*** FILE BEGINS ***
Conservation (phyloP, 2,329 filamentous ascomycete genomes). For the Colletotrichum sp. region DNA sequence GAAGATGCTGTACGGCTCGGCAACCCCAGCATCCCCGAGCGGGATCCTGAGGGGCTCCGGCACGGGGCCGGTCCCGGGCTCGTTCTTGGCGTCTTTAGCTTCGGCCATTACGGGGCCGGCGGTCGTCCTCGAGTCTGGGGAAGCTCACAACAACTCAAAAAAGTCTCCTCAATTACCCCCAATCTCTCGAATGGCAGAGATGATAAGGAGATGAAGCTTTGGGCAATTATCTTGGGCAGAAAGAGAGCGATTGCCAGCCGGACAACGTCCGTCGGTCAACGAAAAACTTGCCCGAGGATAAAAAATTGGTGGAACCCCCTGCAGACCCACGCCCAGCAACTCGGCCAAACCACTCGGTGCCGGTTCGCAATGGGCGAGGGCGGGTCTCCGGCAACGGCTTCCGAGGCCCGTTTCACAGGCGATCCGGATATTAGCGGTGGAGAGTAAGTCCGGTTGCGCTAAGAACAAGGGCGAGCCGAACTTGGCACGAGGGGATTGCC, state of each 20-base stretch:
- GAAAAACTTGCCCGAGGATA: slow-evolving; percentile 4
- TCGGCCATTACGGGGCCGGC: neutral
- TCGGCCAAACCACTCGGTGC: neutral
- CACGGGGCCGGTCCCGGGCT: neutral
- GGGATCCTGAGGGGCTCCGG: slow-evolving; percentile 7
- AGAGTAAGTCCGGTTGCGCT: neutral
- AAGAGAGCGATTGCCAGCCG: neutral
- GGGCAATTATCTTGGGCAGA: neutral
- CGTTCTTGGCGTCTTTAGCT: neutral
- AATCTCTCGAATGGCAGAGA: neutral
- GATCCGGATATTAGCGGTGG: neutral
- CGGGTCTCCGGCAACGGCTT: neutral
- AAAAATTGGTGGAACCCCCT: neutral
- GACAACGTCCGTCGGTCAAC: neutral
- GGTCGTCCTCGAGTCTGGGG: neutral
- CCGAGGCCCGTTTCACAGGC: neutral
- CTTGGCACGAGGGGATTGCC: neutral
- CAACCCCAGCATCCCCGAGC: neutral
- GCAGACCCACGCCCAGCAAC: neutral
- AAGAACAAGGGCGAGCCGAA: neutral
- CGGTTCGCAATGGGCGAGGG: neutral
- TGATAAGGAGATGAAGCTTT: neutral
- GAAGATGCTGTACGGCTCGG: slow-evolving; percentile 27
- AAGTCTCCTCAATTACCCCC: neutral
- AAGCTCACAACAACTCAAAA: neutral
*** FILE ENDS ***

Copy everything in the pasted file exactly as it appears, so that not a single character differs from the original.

Conservation (phyloP, 2,329 filamentous ascomycete genomes). For the Colletotrichum sp. region DNA sequence GAAGATGCTGTACGGCTCGGCAACCCCAGCATCCCCGAGCGGGATCCTGAGGGGCTCCGGCACGGGGCCGGTCCCGGGCTCGTTCTTGGCGTCTTTAGCTTCGGCCATTACGGGGCCGGCGGTCGTCCTCGAGTCTGGGGAAGCTCACAACAACTCAAAAAAGTCTCCTCAATTACCCCCAATCTCTCGAATGGCAGAGATGATAAGGAGATGAAGCTTTGGGCAATTATCTTGGGCAGAAAGAGAGCGATTGCCAGCCGGACAACGTCCGTCGGTCAACGAAAAACTTGCCCGAGGATAAAAAATTGGTGGAACCCCCTGCAGACCCACGCCCAGCAACTCGGCCAAACCACTCGGTGCCGGTTCGCAATGGGCGAGGGCGGGTCTCCGGCAACGGCTTCCGAGGCCCGTTTCACAGGCGATCCGGATATTAGCGGTGGAGAGTAAGTCCGGTTGCGCTAAGAACAAGGGCGAGCCGAACTTGGCACGAGGGGATTGCC, state of each 20-base stretch:
- GAAAAACTTGCCCGAGGATA: slow-evolving; percentile 4
- TCGGCCATTACGGGGCCGGC: neutral
- TCGGCCAAACCACTCGGTGC: neutral
- CACGGGGCCGGTCCCGGGCT: neutral
- GGGATCCTGAGGGGCTCCGG: slow-evolving; percentile 7
- AGAGTAAGTCCGGTTGCGCT: neutral
- AAGAGAGCGATTGCCAGCCG: neutral
- GGGCAATTATCTTGGGCAGA: neutral
- CGTTCTTGGCGTCTTTAGCT: neutral
- AATCTCTCGAATGGCAGAGA: neutral
- GATCCGGATATTAGCGGTGG: neutral
- CGGGTCTCCGGCAACGGCTT: neutral
- AAAAATTGGTGGAACCCCCT: neutral
- GACAACGTCCGTCGGTCAAC: neutral
- GGTCGTCCTCGAGTCTGGGG: neutral
- CCGAGGCCCGTTTCACAGGC: neutral
- CTTGGCACGAGGGGATTGCC: neutral
- CAACCCCAGCATCCCCGAGC: neutral
- GCAGACCCACGCCCAGCAAC: neutral
- AAGAACAAGGGCGAGCCGAA: neutral
- CGGTTCGCAATGGGCGAGGG: neutral
- TGATAAGGAGATGAAGCTTT: neutral
- GAAGATGCTGTACGGCTCGG: slow-evolving; percentile 27
- AAGTCTCCTCAATTACCCCC: neutral
- AAGCTCACAACAACTCAAAA: neutral